Acts of Naming: The Family Plot in Fiction by Michael RagussisActs of Naming: The Family Plot in Fiction by Michael Ragussis

Acts of Naming: The Family Plot in Fiction

byMichael Ragussis

Hardcover | April 30, 1999

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Michael Ragussis re-reads the novelistic tradition by arguing the acts of naming--bestowing, revealing, or earning a name; taking away, hiding, or prohibiting a name; slandering, or protecting and serving it--lie at the center of fictional plots from the 18th century to the present. Againstthe background of philosophic approaches to naming, Acts of Naming reveals the ways in which systems of naming are used to appropriate characters in novels as diverse as Clarissa, Fanny Hill, Oliver Twist, Pierre, Tess of the d'Urbervilles, Remembrance of Things Past, and Lolita, and identifiesunnaming and renaming as the locus of power in the family's plot to control the child, and more particularly, to rape the daughter. His analysis also treats additional works by Cooper, Bronte, Hawthorne, Eliot, Twain, Conrad, and Faulkner, extending the concept of the naming plot to reimagine thetraditions of the novel, comparing American and British plots, female and male plots, inheritance and seduction plots, and so on. Acts of Naming ends with a theoretical exploration of the "magical" power of naming in different eras and in different, even competing, forms of discourse.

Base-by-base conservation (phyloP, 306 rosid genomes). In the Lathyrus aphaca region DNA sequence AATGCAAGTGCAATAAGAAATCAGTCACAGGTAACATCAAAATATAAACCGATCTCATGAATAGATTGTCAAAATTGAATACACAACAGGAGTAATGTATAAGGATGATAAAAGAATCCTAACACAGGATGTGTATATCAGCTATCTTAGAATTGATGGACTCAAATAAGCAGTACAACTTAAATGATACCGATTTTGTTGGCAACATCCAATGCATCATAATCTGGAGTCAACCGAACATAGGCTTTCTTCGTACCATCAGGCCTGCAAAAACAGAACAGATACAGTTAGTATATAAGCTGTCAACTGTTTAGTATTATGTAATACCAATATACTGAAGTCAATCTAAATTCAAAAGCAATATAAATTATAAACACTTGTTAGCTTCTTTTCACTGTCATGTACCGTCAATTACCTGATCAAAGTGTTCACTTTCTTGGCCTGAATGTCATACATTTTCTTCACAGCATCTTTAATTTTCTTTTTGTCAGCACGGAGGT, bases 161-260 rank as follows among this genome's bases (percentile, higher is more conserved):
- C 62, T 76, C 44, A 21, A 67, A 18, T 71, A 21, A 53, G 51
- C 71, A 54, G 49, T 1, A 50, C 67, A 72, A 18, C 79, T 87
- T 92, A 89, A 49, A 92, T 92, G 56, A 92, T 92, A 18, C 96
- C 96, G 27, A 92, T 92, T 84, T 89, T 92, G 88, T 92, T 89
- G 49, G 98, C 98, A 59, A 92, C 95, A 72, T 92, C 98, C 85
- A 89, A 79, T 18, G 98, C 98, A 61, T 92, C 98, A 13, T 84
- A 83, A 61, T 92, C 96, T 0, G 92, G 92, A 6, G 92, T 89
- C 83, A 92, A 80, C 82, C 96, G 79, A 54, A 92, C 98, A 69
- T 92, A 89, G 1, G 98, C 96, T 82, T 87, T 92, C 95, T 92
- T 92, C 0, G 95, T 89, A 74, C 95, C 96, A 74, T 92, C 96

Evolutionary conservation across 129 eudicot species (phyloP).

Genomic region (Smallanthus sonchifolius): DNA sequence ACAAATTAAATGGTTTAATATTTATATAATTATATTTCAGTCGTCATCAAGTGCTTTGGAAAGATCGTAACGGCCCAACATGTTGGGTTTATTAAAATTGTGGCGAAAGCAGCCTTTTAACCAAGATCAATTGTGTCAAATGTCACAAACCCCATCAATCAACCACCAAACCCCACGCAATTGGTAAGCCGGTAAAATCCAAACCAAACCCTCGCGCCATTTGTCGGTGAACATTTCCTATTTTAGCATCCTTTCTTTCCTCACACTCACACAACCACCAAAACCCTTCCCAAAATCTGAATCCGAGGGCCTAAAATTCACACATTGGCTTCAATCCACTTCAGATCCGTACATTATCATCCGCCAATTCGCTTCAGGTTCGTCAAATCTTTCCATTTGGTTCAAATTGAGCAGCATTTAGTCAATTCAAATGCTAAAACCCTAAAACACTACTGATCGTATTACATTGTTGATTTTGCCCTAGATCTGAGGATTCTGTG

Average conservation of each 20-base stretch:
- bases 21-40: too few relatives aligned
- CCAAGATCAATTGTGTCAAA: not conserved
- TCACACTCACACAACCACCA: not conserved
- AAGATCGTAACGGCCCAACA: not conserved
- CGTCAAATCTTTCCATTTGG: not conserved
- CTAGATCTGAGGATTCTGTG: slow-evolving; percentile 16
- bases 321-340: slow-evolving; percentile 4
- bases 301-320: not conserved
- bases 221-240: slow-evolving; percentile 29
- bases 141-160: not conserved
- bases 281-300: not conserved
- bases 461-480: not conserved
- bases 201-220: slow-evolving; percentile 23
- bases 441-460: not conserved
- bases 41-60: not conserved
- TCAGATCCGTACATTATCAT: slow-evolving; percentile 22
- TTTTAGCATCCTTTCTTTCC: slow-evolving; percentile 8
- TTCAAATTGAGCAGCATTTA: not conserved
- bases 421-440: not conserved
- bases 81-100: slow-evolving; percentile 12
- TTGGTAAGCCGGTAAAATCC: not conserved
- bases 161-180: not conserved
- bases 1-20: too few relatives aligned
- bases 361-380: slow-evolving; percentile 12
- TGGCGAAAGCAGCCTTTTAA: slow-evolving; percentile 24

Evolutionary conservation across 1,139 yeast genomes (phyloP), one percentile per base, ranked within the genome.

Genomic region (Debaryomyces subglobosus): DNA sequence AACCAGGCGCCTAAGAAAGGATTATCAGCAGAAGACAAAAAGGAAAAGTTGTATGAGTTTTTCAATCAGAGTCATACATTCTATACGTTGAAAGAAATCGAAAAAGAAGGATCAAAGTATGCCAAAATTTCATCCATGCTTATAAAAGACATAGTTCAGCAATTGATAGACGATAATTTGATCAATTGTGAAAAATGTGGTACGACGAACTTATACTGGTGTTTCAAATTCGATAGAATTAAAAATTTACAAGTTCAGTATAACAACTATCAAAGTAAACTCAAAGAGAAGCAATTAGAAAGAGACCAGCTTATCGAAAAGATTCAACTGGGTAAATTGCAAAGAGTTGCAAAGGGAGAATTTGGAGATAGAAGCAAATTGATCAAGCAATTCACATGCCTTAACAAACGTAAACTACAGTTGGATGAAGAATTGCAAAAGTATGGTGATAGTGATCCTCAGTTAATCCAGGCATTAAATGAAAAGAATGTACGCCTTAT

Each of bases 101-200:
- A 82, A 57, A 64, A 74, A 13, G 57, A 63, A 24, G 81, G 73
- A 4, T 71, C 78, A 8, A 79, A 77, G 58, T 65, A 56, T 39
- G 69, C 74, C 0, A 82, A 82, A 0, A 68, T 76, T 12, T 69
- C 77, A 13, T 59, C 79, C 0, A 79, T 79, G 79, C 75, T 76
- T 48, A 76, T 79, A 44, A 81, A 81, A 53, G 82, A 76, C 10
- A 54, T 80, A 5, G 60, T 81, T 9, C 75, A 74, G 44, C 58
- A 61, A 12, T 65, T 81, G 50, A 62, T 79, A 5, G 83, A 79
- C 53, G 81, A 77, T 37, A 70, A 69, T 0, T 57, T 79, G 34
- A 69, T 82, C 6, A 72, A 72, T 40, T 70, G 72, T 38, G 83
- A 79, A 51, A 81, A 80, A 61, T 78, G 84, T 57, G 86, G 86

Michael Ragussis is at Georgetown University.
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Title:Acts of Naming: The Family Plot in FictionFormat:HardcoverDimensions:278 pages, 8.54 × 5.75 × 1.1 inPublished:April 30, 1999Publisher:Oxford University Press

The following ISBNs are associated with this title:

ISBN - 10:0195040708

ISBN - 13:9780195040708

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From Our Editors

In this book, the author provides the first comprehensive study of names and naming in fiction, rereading the novelistic tradition to show that acts of naming--bestowing, revealing, or earning a name; taking away, hiding, or prohibiting a name; slandering, protecting, or serving a name--lie at the center of fictional plots from the 18th century to the present.

Editorial Reviews

"Continuously lively, even eloquent at times, and it offers rigorous and original readings of familiar nineteenth-century novels."--Victorian Studies